Feeding in a human-dominated world

01 November 2017 - By: Kim Birnie-Gauvin

Feeding in a human-dominated world

Nutritional physiology and ecology of wildlife in a changing world


Birnie-Gauvin K, Peiman KS, Raubenheimer D, Cooke SJ (2017). Conservation Physiology 5, cox030. https://doi.org/10.1093/conphys/cox030

In order to properly inform conservation measures and management approaches for wildlife, we must have a clear understanding of the extent to which animals are impacted by anthropogenic factors. Humans now dominate the world, with widespread and far-reaching consequences for many aspects of the animal kingdom. Wildlife nutrition is linked to both ecological (e.g. food availability) and physiological (e.g. ability to digest food) factors, which have been significantly altered as a consequence of human presence. Birnie- Gauvin et al. (2017) investigated the extent and consequences of nutritional modifications resulting from climate change, pollution, habitat alterations, invasive species, anthropogenic disturbances and human-provisioned food items. Their findings suggest that wildlife nutrition, in terms of both quantity and quality, is most affected by pollution and human provisioned food, though all anthropogenic  factors contribute to nutritional changes. The authors also suggest that these changes in nutritional physiology and ecology may have carry-over effects to other aspects of animal life histories such as reproduction, growth and survival, which may have important repercussions for population dynamics and even evolution through trait intake and assimilation as well as behavioral phenotypes. Birnie-Gauvin and her team (2017) emphasize the need to understand the long-term consequences of nutritional alterations for wildlife, especially as it pertains to conservation both in situ and ex situ.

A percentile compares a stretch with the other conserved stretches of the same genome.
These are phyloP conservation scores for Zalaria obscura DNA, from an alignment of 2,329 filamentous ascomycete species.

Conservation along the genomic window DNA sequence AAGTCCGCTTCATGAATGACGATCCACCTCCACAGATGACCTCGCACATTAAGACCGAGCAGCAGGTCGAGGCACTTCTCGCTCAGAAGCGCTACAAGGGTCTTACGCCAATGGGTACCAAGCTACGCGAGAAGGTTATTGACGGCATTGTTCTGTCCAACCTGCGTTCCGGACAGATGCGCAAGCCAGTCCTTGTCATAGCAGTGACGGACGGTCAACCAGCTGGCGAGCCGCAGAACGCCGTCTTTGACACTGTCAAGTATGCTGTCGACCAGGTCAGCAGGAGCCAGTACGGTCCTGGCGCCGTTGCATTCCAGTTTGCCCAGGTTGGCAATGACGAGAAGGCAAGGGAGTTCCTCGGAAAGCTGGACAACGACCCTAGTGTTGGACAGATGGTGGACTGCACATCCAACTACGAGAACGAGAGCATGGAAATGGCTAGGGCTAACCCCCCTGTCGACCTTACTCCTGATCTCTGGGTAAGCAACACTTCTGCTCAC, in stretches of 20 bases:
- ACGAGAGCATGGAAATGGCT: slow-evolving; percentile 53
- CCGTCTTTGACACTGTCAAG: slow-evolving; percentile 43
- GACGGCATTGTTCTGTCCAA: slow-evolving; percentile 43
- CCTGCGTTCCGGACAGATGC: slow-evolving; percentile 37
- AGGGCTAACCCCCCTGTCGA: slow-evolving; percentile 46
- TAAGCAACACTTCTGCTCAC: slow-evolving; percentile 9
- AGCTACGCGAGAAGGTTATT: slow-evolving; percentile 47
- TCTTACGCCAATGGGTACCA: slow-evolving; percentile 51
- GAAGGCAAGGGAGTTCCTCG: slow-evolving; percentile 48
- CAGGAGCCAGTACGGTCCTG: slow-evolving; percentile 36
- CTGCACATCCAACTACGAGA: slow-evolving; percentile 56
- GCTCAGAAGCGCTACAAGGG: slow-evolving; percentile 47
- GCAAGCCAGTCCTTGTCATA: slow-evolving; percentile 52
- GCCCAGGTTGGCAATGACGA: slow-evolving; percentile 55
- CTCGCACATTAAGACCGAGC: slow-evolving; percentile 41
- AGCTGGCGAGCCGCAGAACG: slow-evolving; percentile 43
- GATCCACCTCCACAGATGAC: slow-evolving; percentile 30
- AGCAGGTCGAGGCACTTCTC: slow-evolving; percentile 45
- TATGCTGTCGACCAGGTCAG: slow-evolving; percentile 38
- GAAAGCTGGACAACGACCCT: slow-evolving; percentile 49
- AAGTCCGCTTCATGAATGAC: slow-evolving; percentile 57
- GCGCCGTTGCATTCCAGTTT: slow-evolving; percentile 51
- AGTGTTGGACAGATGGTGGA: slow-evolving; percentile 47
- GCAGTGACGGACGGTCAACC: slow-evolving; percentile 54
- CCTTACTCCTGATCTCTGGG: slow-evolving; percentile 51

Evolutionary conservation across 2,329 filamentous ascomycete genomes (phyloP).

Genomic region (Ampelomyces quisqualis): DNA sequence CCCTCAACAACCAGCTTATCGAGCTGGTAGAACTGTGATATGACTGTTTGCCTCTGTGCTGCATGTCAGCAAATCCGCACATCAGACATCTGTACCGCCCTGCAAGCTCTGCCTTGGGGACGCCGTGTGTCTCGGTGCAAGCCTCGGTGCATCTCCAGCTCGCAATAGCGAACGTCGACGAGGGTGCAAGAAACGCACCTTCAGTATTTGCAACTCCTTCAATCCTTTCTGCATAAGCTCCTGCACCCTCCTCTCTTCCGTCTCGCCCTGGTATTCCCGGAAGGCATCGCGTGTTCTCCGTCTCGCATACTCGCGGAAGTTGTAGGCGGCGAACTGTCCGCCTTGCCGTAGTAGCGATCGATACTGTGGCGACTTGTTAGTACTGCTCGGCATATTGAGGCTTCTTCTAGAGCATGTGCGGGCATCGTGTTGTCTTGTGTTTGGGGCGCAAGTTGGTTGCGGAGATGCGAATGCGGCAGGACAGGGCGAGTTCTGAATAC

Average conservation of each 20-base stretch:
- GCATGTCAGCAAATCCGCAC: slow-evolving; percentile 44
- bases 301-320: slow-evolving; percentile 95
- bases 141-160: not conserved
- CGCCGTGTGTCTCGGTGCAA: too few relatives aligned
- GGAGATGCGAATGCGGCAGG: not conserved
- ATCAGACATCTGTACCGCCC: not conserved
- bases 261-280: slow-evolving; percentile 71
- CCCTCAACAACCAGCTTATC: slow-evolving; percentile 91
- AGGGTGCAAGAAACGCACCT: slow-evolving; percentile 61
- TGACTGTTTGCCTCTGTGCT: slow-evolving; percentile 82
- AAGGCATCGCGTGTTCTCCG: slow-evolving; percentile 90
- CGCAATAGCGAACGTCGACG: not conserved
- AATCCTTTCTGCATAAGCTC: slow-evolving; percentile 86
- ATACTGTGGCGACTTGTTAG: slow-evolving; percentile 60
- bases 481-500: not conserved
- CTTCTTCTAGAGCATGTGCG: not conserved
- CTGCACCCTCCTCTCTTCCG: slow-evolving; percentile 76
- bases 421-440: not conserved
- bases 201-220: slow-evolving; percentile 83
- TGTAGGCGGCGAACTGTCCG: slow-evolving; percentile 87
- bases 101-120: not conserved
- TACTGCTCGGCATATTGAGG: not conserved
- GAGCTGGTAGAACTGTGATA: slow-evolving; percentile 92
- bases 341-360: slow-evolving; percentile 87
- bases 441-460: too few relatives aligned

By Kim Birnie-Gauvin, National Institute of Aquatic Resources, Denmark

Category: Conservation Physiology